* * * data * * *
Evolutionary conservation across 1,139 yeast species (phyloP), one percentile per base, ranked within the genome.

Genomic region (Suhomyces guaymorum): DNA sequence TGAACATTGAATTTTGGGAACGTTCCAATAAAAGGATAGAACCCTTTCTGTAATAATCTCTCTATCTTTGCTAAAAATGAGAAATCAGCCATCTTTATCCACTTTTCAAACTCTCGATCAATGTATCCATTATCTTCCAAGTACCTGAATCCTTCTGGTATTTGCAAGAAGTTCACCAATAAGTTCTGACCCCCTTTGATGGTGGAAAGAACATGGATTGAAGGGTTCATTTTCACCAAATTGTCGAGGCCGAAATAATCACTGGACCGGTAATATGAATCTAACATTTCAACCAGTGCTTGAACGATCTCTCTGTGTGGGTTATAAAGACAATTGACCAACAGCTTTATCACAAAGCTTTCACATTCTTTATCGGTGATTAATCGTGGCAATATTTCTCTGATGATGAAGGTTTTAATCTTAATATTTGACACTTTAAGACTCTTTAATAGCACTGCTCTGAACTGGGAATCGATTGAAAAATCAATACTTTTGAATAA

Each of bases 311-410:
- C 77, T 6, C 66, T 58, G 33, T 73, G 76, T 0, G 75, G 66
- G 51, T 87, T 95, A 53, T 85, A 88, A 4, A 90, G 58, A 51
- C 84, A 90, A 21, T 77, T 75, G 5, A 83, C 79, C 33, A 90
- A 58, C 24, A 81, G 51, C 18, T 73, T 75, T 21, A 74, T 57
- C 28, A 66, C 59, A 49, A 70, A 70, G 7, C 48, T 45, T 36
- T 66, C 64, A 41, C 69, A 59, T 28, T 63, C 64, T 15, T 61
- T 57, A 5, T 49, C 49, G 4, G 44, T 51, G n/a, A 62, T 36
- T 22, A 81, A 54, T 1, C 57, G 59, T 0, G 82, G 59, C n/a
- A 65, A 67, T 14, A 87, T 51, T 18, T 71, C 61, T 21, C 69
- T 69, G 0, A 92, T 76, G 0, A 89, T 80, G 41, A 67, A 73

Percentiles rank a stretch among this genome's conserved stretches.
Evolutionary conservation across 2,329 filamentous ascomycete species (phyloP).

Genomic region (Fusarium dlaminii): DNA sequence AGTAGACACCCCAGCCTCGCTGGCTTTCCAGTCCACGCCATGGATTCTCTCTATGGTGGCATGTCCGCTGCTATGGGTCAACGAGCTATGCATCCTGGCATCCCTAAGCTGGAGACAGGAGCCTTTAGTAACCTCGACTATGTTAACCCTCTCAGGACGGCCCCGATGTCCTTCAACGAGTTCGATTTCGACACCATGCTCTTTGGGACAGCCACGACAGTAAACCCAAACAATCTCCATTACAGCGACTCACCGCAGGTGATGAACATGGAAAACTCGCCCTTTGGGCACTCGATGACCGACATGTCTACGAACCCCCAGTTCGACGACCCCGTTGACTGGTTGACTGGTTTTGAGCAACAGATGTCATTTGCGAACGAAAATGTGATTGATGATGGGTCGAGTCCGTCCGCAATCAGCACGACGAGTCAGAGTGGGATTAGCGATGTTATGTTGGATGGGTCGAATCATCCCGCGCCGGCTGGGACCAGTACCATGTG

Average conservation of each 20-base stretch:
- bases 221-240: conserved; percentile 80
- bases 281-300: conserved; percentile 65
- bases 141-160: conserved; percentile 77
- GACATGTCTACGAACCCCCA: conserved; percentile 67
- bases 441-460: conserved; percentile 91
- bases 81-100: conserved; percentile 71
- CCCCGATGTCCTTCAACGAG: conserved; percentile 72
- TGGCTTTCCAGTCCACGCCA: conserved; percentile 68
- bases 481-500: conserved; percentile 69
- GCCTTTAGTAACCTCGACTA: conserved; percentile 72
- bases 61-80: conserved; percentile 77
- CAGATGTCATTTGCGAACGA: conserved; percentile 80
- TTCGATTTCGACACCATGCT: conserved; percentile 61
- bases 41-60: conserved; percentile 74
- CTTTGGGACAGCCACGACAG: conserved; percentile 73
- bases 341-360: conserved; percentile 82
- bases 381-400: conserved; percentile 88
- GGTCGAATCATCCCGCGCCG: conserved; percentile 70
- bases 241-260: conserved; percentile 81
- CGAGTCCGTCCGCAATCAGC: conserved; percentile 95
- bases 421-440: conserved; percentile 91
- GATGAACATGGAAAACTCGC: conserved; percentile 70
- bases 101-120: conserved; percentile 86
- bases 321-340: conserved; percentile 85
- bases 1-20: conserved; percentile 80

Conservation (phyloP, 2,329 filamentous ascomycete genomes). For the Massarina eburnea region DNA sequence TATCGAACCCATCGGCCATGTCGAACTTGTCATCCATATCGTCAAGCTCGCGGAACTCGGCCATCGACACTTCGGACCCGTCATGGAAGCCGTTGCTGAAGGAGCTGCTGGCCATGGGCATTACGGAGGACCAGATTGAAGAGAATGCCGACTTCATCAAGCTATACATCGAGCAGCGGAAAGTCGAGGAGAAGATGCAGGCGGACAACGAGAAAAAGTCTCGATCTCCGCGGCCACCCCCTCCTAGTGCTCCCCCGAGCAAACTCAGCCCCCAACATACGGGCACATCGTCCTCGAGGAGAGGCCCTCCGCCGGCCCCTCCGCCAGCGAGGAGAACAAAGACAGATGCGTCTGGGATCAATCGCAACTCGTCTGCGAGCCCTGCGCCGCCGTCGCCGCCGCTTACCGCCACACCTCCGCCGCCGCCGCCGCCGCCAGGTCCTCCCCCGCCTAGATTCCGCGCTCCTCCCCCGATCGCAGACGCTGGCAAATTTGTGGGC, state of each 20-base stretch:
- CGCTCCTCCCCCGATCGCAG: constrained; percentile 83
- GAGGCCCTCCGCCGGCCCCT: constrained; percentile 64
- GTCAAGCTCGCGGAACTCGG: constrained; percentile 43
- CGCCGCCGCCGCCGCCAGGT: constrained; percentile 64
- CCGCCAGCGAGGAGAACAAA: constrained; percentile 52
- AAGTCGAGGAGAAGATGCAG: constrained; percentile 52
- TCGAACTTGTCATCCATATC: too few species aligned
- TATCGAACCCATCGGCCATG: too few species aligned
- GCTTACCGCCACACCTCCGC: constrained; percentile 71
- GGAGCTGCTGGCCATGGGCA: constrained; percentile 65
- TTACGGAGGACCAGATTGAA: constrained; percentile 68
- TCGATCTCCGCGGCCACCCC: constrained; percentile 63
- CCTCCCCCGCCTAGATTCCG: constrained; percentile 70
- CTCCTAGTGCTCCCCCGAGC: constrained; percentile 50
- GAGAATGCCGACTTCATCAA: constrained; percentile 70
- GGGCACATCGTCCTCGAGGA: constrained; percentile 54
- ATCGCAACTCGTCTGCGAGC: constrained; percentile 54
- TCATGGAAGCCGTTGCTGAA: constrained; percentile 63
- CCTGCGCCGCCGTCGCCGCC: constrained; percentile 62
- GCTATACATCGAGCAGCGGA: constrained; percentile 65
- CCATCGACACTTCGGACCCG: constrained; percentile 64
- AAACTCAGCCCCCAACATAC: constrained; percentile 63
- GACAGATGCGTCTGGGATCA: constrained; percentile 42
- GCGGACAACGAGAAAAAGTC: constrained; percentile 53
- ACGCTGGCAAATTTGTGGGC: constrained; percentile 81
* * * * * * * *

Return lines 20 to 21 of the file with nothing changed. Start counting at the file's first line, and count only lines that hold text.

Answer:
- bases 141-160: conserved; percentile 77
- GACATGTCTACGAACCCCCA: conserved; percentile 67